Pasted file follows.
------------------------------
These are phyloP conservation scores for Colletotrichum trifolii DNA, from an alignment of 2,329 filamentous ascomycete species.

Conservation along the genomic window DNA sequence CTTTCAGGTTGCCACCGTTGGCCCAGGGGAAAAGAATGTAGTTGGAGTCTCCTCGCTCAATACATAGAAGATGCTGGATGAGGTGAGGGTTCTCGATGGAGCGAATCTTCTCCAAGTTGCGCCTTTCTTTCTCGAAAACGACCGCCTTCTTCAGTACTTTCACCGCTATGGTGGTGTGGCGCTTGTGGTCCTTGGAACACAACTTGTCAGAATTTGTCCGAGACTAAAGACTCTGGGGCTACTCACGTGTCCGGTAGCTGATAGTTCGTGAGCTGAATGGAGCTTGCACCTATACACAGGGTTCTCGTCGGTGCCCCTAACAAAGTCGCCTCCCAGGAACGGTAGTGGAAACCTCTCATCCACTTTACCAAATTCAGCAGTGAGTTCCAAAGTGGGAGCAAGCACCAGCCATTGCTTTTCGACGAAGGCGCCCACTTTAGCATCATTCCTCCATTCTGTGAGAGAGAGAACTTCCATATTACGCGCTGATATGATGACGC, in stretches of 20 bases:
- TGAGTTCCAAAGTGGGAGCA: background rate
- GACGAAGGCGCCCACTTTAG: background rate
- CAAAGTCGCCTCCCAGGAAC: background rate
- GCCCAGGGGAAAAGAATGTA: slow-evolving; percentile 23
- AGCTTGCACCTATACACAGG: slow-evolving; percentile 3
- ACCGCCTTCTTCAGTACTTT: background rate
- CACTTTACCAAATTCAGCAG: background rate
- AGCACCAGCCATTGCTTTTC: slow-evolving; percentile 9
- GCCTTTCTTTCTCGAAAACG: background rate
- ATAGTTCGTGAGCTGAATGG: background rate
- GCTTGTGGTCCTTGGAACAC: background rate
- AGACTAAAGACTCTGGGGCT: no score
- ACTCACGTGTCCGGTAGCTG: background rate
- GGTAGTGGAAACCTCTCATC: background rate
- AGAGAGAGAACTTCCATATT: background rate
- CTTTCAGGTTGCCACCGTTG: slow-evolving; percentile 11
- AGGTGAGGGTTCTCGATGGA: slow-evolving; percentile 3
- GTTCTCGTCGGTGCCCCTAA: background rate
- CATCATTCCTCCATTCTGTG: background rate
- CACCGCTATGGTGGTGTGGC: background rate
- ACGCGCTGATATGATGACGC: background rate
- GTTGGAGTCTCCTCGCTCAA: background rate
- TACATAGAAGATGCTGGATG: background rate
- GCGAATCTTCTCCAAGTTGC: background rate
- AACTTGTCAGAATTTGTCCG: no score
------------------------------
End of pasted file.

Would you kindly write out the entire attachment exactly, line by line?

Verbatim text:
These are phyloP conservation scores for Colletotrichum trifolii DNA, from an alignment of 2,329 filamentous ascomycete species.

Conservation along the genomic window DNA sequence CTTTCAGGTTGCCACCGTTGGCCCAGGGGAAAAGAATGTAGTTGGAGTCTCCTCGCTCAATACATAGAAGATGCTGGATGAGGTGAGGGTTCTCGATGGAGCGAATCTTCTCCAAGTTGCGCCTTTCTTTCTCGAAAACGACCGCCTTCTTCAGTACTTTCACCGCTATGGTGGTGTGGCGCTTGTGGTCCTTGGAACACAACTTGTCAGAATTTGTCCGAGACTAAAGACTCTGGGGCTACTCACGTGTCCGGTAGCTGATAGTTCGTGAGCTGAATGGAGCTTGCACCTATACACAGGGTTCTCGTCGGTGCCCCTAACAAAGTCGCCTCCCAGGAACGGTAGTGGAAACCTCTCATCCACTTTACCAAATTCAGCAGTGAGTTCCAAAGTGGGAGCAAGCACCAGCCATTGCTTTTCGACGAAGGCGCCCACTTTAGCATCATTCCTCCATTCTGTGAGAGAGAGAACTTCCATATTACGCGCTGATATGATGACGC, in stretches of 20 bases:
- TGAGTTCCAAAGTGGGAGCA: background rate
- GACGAAGGCGCCCACTTTAG: background rate
- CAAAGTCGCCTCCCAGGAAC: background rate
- GCCCAGGGGAAAAGAATGTA: slow-evolving; percentile 23
- AGCTTGCACCTATACACAGG: slow-evolving; percentile 3
- ACCGCCTTCTTCAGTACTTT: background rate
- CACTTTACCAAATTCAGCAG: background rate
- AGCACCAGCCATTGCTTTTC: slow-evolving; percentile 9
- GCCTTTCTTTCTCGAAAACG: background rate
- ATAGTTCGTGAGCTGAATGG: background rate
- GCTTGTGGTCCTTGGAACAC: background rate
- AGACTAAAGACTCTGGGGCT: no score
- ACTCACGTGTCCGGTAGCTG: background rate
- GGTAGTGGAAACCTCTCATC: background rate
- AGAGAGAGAACTTCCATATT: background rate
- CTTTCAGGTTGCCACCGTTG: slow-evolving; percentile 11
- AGGTGAGGGTTCTCGATGGA: slow-evolving; percentile 3
- GTTCTCGTCGGTGCCCCTAA: background rate
- CATCATTCCTCCATTCTGTG: background rate
- CACCGCTATGGTGGTGTGGC: background rate
- ACGCGCTGATATGATGACGC: background rate
- GTTGGAGTCTCCTCGCTCAA: background rate
- TACATAGAAGATGCTGGATG: background rate
- GCGAATCTTCTCCAAGTTGC: background rate
- AACTTGTCAGAATTTGTCCG: no score